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THE STANS
Iraq PM Abadi says Kurdish referendum untimely
by Staff Writers
Baghdad (AFP) June 13, 2017


Erdogan calls Iraqi Kurdish referendum 'error and threat'
Ankara (AFP) June 13, 2017 - Turkish President Recep Tayyip Erdogan on Tuesday strongly criticised the decision of the authorities in Iraq's Kurdistan region to hold a referendum on independence, calling it "an error and a threat" to the country's territorial integrity.

Turkey has prided itself on its good ties with the autonomous Kurdistan Regional Government (KRG) in Iraq's north, with its leader Massud Barzani a frequent visitor to Ankara.

But even as Turkish investment poured into the regional capital of Arbil, Turkey has always kept a wary eye on any moves towards full independence.

Ankara is still battling a more than three-decade insurgency by the Kurdistan Workers' Party (PKK) for autonomy in southeast Turkey that has claimed tens of thousands of lives.

It also strongly opposes any autonomous region for Syrian Kurds in the north of Syria that might result from more than six years of civil war in the country.

"Making a step towards independence in the north of Iraq is an error and a threat for the territorial integrity of Iraq," Erdogan said in a speech to his party in Ankara.

Barzani announced on June 7 that a referendum would be held in Kurdish areas of Iraq on September 25 to ask voters if they want a separate state.

The vote is nonbinding, but the move was greeted with irritation by Baghdad.

"We have always defended the territorial integrity of Iraq and we will continue to do so," said Erdogan, adding that such a referendum "was in the interest of no one".

Widely seen as the world's largest stateless people, most Kurds are spread between Iran, Iraq, Syria and Turkey. But it is only in Iraq where they have achieved a recognised autonomy.

Iraqi Kurdish oil is exported through Turkey, a key economic lifeline for the region.

The PKK, for its part, maintains rear bases in the mountains of northern Iraq even though Barzani has repeatedly expressed discomfort at their presence.

Iraqi Prime Minister Haider al-Abadi on Tuesday said he understood the Kurdish minority's statehood aspirations but bemoaned its leadership's decision to hold an independence referendum in September.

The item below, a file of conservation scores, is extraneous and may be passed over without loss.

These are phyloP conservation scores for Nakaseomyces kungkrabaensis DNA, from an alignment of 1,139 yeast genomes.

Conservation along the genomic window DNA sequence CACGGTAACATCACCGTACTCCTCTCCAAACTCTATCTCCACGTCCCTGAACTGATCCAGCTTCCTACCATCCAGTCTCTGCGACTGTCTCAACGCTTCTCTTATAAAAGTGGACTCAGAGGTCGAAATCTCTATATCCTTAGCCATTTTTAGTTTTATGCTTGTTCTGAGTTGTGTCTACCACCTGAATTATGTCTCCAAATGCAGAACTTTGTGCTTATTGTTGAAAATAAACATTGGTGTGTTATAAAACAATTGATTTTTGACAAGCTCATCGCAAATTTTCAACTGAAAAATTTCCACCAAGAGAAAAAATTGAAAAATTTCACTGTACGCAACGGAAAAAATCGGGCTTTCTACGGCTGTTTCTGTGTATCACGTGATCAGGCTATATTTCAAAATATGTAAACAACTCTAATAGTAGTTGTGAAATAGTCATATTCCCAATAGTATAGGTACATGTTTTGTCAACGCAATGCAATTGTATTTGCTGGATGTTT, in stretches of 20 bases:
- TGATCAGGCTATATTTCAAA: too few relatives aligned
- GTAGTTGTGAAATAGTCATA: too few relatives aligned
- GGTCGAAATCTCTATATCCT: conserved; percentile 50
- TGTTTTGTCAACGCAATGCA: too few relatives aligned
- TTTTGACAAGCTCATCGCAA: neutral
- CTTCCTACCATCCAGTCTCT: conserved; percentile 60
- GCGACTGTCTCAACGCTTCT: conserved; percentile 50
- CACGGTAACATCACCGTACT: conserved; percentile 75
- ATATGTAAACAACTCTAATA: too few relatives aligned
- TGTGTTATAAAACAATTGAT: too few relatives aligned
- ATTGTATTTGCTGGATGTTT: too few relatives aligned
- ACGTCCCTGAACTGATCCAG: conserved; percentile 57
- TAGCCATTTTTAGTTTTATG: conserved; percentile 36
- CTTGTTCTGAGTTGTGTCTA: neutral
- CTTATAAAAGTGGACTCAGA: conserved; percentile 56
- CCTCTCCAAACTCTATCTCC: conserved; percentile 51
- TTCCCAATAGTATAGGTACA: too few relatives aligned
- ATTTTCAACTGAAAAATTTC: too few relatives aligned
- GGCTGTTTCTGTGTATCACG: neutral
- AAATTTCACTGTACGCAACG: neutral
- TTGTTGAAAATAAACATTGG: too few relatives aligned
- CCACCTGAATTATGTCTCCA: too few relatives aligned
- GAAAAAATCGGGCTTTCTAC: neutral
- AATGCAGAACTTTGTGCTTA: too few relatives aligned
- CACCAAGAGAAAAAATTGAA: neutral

"Every part of Iraq has aspirations and has a dream, and we respect that, even if we disagree with it," he said, responding to the Kurdish push to achieve statehood.

"We live in one homeland and they are our partners," Abadi said, referring to the Kurds.

"We have a constitution that we've voted on, we have a federal parliament and a federal government," he said. "The referendum at this time is not opportune."

Abadi was speaking at a press conference in Baghdad nearly a week after the presidency of Iraq's autonomous Kurdish region announced a referendum on independence for September 25.

The Kurds had already said they would aim to organise such a vote after the battle of Mosul against the Islamic State group, which appears to be in its final stages, was won.

Such a referendum, the positive outcome of which is in little doubt, would be non-binding and leave the approximately five million Kurds of northern Iraq some way away from actual independence.

The support of the federal Iraqi government, of key neighbours such as Iran and Turkey and of major players such as the United States is seen as essential to achieving a viable separation.

Baghdad's reaction to the announcement was seen internally as relatively meek given that the break-up of the country is at stake.

An Iraqi official told AFP on condition of anonymity that an overly antagonistic reaction to the announcement of the referendum would serve only to unite Kurdish factions against Baghdad and give the independence drive more momentum.

Internal division is one of the Kurds' main weaknesses as they set the wheels in motion for an independence process that is likely to last years.

Washington and other Western partners of the Kurdish administration have taken much the same line as Baghdad, recognising their legitimate independence aspirations but warning that the timing of the referendum was not helpful.

THE STANS
Journey to statehood still long for Iraq Kurds
Baghdad (AFP) June 13, 2017
Many Iraqi Kurds hailed last week's announcement of a September referendum on independence as historic, but major obstacles will remain on the path to statehood after an expected landslide "yes". The autonomous region is still at war with the Islamic State group, it hosts a displaced population of more than a million and its once promising economy has taken a double hit from conflict and low ... read more

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